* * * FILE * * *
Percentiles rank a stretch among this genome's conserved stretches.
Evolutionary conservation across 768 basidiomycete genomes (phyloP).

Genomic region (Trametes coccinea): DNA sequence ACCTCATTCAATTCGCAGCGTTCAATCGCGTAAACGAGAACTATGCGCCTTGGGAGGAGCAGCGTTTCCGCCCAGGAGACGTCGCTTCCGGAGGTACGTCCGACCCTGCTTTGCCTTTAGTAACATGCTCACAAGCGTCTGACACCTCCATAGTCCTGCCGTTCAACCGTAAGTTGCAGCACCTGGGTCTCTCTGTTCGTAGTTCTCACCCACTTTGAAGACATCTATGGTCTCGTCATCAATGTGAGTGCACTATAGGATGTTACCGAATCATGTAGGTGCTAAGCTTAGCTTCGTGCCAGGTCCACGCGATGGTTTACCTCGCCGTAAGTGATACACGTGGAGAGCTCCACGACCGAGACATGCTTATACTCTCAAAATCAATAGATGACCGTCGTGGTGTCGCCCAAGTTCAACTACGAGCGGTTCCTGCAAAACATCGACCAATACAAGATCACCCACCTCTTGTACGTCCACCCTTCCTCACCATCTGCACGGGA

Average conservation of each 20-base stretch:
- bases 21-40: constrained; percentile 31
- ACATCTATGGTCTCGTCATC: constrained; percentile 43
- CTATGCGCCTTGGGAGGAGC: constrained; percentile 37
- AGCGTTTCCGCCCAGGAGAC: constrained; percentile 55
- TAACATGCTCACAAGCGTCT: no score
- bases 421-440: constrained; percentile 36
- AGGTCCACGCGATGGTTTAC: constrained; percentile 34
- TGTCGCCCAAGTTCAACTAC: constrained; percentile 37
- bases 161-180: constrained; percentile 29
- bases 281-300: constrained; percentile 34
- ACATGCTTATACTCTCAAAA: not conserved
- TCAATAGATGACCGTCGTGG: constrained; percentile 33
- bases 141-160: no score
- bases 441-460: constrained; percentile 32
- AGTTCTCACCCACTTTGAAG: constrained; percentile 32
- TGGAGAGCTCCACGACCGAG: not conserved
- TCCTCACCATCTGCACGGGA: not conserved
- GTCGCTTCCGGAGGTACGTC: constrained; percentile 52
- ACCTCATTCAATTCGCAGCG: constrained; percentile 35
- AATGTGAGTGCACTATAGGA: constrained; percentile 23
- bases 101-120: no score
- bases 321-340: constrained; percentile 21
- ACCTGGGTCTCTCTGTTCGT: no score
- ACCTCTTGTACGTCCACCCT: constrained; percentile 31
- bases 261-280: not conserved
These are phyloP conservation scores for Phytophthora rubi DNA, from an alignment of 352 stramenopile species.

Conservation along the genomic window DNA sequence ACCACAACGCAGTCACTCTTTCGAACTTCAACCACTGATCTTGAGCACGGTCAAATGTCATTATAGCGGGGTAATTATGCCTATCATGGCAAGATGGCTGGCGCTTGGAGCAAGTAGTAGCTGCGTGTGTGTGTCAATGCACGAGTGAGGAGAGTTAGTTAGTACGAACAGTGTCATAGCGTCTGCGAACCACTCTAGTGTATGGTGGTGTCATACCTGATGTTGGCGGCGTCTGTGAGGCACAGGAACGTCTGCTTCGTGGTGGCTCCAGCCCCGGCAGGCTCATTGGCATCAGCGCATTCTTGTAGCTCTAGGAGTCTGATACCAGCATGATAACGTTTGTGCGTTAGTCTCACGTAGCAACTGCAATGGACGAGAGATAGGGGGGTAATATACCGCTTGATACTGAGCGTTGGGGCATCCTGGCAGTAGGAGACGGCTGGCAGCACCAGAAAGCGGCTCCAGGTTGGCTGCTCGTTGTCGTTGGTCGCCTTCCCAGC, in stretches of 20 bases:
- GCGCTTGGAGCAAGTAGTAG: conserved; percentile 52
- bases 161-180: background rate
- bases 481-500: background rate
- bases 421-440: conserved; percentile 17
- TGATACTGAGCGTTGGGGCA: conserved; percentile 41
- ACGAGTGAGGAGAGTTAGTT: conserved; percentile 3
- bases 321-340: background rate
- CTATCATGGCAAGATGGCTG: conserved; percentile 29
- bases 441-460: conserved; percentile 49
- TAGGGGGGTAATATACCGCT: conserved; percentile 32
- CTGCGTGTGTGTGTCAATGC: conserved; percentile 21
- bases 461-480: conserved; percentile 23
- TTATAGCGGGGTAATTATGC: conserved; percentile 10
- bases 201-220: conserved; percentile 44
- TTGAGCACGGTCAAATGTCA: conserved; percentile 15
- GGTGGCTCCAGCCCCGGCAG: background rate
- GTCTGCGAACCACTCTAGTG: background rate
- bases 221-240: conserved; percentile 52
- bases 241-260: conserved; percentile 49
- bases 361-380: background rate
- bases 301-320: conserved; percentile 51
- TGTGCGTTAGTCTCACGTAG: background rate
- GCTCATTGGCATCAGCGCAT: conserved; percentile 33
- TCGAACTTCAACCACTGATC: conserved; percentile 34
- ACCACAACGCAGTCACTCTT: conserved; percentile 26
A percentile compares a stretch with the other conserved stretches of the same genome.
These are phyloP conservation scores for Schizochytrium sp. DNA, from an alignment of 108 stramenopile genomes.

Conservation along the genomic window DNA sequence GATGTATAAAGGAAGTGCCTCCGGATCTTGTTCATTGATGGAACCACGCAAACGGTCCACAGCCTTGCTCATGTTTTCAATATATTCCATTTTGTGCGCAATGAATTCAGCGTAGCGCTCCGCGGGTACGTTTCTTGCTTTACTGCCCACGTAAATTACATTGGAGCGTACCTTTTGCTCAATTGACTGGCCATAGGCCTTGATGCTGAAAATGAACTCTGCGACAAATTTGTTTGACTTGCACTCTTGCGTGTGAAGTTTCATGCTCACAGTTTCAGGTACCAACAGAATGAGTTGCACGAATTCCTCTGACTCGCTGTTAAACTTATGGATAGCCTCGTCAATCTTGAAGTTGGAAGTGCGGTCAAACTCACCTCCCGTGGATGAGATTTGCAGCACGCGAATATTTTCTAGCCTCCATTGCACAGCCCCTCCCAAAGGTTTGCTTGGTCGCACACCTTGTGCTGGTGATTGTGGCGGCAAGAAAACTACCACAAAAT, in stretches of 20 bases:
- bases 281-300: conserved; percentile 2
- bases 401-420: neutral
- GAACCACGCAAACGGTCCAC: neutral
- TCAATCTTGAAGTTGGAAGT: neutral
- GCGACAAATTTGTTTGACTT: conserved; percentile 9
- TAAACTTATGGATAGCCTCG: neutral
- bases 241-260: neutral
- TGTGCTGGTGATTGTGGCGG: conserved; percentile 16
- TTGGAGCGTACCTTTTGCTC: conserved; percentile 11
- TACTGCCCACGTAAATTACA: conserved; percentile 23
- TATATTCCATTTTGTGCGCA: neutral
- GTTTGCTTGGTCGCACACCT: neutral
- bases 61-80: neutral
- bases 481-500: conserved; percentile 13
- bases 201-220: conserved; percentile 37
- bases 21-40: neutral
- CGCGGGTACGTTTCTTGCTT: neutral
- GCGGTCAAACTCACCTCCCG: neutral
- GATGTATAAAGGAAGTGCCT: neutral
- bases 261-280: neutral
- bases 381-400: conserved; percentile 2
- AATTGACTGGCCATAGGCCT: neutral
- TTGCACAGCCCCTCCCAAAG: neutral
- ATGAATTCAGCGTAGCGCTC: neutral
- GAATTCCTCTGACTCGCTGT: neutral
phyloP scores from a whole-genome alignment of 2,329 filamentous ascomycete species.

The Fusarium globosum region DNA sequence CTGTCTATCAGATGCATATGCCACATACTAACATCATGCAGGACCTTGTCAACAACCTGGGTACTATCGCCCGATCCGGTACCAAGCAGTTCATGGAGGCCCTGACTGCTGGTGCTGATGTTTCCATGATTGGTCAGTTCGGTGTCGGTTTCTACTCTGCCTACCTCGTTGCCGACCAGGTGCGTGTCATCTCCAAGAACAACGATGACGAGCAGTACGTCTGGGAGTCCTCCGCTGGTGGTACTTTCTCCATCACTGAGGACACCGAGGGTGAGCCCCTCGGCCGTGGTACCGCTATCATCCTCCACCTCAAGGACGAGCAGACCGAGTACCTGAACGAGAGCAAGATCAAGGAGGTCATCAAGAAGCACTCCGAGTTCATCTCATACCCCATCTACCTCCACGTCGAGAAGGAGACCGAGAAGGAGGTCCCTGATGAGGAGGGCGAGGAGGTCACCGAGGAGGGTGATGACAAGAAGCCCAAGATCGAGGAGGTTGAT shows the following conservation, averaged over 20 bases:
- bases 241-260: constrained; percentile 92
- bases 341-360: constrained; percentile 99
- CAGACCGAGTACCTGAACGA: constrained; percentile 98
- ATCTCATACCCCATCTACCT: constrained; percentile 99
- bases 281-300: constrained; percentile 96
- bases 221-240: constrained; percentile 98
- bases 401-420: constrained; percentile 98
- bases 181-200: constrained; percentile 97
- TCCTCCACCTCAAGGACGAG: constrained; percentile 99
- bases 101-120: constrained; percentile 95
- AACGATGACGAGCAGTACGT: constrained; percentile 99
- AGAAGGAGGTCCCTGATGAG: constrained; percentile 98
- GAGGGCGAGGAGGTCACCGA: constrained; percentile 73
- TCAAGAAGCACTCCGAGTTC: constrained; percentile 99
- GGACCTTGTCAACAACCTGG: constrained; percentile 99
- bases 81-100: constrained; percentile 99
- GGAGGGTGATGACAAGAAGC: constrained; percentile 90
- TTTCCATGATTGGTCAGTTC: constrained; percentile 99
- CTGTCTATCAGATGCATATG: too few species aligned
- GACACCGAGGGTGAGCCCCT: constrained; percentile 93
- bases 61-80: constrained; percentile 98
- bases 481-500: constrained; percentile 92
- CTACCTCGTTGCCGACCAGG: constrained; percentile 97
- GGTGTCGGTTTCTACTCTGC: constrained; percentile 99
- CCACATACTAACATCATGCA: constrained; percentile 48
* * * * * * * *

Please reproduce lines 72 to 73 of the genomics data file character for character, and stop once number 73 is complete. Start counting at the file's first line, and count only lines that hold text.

- bases 61-80: neutral
- bases 481-500: conserved; percentile 13